Bromley (1993) distinguished two types of self-presentation: strategic and tactical. Strategic self-presentation involves taking planned and pragmatic actions in advance, and their aim is to create your own image for potential recipients in the future (Wojciszke, 2002). An example of strategic self-presentation in public speeches may be a well-thought-out dress, the assumption of accessories reflecting the social status and achievements, learned patterns of adequate gestures, and the use of an appropriate, virtual background. In turn, tactical self-presentation is spontaneous and habitual, and its purpose is to present ourselves to the audience that is currently with us. It deals with scripted situations and is often performed with no hidden plan or intention. An example may be answering the audience’s questions, smiling friendly at them, and building authority by emphasizing one’s competencies and references during the presentation. Strategic self-presentation are rather one-off, and tactical ones are repetitive (Wojciszke, 2002).
The study by Schwämmlein and Wodzicki (2021) verified how personal goals and the type of online community affect self-presentation strategies. Individualistic behaviors prevailed in bond-based online communities. On the other hand, in communities based on a shared identity, members used focusing strategies on common features. In both cases, participants actively built self-presentation through the prism of their personal goals. Online self-presentation helps gain social support and a sense of belonging (Pang, 2020).
The above research shows that speakers can present various strategies of self-presentation with which they can create the desired impression on listeners. Self-presentation can take place both live and be built during meetings and online speaking.
- Bronstein, J. (2013). Personal blogs as online presences on the internet: Exploring self‐presentation and self‐disclosure in blogging. Aslib Proceedings, 65(2), s. 161-181.
- Ellison, N., Heino, R. i Gibbs, J. (2006). Managing Impressions Online: Self-Presentation Processes in the Online Dating Environment. Journal of Computer-Mediated Communication, 11(2), s. 415-441.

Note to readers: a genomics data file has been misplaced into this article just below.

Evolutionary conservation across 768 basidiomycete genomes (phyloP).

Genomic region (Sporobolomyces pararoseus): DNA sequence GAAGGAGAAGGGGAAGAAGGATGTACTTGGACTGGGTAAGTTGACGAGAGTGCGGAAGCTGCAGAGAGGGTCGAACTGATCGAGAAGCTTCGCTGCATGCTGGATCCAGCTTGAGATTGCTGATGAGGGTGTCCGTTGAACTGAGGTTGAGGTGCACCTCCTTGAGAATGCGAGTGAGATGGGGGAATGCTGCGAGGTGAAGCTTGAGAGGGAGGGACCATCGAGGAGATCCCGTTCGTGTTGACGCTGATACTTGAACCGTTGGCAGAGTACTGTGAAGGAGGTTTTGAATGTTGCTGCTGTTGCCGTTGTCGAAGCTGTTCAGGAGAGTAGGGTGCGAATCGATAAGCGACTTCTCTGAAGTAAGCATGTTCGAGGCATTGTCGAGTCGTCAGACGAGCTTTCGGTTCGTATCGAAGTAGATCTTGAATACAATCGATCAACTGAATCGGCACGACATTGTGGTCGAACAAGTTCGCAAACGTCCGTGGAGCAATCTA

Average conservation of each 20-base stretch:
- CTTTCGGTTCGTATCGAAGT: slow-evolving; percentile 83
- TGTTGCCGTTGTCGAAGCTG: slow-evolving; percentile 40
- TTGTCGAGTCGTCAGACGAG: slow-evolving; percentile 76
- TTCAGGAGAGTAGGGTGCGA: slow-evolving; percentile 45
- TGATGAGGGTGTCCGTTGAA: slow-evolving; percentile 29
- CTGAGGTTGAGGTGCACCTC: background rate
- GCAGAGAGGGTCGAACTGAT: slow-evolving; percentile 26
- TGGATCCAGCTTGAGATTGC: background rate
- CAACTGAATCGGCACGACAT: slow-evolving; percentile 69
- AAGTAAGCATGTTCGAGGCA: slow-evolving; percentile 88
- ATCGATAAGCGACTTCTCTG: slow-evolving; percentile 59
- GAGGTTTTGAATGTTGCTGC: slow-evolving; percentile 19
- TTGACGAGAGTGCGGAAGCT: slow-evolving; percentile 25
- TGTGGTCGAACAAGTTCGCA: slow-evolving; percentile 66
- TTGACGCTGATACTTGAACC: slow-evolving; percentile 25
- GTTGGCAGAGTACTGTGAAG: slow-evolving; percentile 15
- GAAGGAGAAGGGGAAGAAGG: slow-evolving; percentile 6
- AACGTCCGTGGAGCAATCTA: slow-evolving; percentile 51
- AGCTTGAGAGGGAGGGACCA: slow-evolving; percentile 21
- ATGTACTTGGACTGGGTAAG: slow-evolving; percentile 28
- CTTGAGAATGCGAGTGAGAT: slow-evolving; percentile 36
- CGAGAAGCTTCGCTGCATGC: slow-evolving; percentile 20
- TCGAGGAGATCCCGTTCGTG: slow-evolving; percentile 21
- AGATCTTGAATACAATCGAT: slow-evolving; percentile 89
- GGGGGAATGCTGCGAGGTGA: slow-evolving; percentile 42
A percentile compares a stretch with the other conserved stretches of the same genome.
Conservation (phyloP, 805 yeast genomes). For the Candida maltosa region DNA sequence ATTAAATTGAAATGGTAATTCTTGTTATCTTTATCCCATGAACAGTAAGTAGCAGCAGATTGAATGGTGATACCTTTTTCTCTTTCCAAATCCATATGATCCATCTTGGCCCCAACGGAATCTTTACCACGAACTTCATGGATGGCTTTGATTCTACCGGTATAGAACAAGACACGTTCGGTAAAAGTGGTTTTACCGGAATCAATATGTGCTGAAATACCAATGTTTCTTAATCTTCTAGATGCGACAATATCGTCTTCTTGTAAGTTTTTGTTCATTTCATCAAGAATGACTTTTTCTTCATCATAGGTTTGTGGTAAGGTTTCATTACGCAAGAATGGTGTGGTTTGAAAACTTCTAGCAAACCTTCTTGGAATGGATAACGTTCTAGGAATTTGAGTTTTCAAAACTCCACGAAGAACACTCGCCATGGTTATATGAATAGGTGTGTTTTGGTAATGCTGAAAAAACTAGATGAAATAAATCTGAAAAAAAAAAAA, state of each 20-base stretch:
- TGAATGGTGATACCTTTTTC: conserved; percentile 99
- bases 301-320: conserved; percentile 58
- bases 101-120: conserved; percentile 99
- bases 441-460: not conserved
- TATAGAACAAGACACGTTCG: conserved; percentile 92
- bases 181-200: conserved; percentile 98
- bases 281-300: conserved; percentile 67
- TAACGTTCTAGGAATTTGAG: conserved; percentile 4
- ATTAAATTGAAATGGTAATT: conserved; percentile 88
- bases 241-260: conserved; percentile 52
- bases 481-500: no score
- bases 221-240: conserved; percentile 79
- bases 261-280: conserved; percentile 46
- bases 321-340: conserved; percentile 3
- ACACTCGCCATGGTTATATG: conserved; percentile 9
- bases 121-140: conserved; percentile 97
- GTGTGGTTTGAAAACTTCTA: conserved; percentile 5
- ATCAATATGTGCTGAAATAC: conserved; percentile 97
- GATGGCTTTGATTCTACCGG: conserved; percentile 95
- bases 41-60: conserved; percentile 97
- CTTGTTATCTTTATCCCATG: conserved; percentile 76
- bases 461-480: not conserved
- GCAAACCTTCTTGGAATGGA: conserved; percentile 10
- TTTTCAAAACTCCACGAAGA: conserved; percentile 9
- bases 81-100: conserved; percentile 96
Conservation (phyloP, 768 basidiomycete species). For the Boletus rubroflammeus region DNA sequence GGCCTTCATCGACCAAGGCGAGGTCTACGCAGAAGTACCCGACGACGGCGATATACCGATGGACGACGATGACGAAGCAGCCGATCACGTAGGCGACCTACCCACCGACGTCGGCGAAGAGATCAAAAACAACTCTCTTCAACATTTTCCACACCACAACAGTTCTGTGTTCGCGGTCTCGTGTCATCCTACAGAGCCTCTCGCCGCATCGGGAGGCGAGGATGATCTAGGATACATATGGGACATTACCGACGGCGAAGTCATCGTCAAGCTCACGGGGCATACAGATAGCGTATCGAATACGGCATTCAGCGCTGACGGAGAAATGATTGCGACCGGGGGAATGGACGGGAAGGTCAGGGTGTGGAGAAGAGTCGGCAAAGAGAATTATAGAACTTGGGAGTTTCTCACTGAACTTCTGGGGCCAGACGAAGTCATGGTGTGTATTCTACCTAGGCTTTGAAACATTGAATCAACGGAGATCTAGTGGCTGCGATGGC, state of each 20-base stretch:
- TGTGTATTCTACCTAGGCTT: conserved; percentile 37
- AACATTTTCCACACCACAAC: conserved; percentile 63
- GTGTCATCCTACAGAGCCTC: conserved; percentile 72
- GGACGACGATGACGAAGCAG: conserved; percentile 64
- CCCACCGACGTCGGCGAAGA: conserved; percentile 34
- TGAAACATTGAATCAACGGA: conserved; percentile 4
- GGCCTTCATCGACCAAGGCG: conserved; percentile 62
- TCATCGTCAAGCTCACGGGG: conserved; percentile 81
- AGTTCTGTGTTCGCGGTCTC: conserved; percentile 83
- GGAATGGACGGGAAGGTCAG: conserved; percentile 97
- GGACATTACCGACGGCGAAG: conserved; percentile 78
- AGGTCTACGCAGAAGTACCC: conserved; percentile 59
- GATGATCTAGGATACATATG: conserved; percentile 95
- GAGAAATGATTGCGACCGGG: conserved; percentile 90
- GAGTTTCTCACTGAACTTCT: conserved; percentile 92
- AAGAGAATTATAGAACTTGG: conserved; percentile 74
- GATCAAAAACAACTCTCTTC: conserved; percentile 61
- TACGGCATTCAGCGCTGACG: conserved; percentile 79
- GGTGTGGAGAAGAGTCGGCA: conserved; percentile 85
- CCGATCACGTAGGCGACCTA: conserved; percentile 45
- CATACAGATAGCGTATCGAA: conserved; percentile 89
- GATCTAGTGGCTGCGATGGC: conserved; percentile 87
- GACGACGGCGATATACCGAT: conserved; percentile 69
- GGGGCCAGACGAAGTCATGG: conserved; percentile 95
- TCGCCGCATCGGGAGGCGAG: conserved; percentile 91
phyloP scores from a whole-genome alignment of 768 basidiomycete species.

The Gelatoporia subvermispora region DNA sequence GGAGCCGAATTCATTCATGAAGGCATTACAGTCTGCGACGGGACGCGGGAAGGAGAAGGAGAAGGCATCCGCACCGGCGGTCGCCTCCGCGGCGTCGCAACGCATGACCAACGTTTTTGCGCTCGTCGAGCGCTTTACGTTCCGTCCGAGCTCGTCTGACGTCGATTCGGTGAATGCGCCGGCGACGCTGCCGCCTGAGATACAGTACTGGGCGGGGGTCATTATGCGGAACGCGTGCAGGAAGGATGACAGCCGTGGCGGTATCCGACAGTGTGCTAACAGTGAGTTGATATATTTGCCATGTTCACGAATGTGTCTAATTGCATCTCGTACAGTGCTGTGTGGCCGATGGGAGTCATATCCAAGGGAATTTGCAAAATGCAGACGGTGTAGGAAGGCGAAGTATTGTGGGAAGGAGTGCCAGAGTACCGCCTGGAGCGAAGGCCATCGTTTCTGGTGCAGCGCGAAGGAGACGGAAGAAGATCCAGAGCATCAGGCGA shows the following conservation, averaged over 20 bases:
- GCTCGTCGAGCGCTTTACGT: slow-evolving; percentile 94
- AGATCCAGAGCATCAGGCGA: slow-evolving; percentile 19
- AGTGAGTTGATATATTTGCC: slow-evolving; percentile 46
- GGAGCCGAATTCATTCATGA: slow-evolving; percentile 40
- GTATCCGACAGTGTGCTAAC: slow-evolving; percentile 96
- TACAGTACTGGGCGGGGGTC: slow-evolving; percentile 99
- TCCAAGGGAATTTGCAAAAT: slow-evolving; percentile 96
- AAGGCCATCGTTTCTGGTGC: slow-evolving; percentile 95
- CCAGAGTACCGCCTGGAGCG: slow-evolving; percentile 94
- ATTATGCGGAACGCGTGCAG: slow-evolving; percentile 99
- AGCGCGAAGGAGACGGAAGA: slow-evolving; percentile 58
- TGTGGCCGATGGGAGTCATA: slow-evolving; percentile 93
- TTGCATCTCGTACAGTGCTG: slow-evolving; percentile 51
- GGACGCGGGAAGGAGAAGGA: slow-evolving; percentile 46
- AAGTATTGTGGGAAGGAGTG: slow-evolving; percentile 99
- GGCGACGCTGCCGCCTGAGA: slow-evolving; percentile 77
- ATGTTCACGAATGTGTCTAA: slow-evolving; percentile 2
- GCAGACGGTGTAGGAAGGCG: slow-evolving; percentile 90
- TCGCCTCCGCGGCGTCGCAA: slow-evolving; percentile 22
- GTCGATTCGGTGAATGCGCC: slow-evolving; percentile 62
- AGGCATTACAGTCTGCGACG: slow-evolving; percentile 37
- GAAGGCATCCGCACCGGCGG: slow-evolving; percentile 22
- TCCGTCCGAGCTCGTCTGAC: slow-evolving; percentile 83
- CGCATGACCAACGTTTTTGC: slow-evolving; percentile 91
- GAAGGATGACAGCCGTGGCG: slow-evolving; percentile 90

- Fullwood, C., Wesson, C., Chen-Wilson, J., Keep, M., Asbury, T. i Wilsdon, L. (2020). Cyberpsychology, Behavior, and Social Networking, 23(11), s. 737-742.
- Leary M. (1999). Wywieranie wrażenia na innych. O sztuce autoprezentacji. Gdańskie Wydawnictwo Psychologiczne.
- Pang, H. (2020). Examining associations between university students’ mobile social media use, online self-presentation, social support and sense of belonging. Aslib Journal of Information Management, 72(3), s. 321-338.
- Parzoń, A. (2019). Autoprezentacja zawodowa internautów w portalu społecznościowym LinkedIn.com. E-mentor, 81(4), s. 71-78.
- Peng, K. (2020). To be attractive or to be authentic? How two competing motivations influence self-presentation in online dating. Internet Research, 30(4), s. 1143-1165.
- Pounders, K., Kowalczyk, C.M. i Stowers, K. (2016). Insight into the motivation of selfie postings: impression management and self-esteem. European Journal of Marketing, 50.
- Schwämmlein, E. i Wodzicki, K. (2012). What to Tell About Me? Self-Presentation in Online Communities. Journal of Computer-Mediated Communication, 17(4), s. 387-407.
- Wojciszke, B. (2002). Psychologia Jakości Życia. (Tom 1). Wydawnictwo SWPS.
Hi. Welcome to my blog 🙂 I’m a psychologist and public speaking trainer. I work as a trainer and Head of Speakers at TEDxZurich. I also help, among others, lawyers, vocalists, actors, lecturers and business people in preparation for their speeches in front of hundreds of people in the audience, as well as in conducting small meetings or presentations. For many years I worked on controlling the stage fright that kept me awake at night. I was singing and dancing in a Cuban musical. I have always wondered how to manage the internal critic, not to worry about the opinion of others, and how to build a real sense of confidence on stage. Now I know the answer.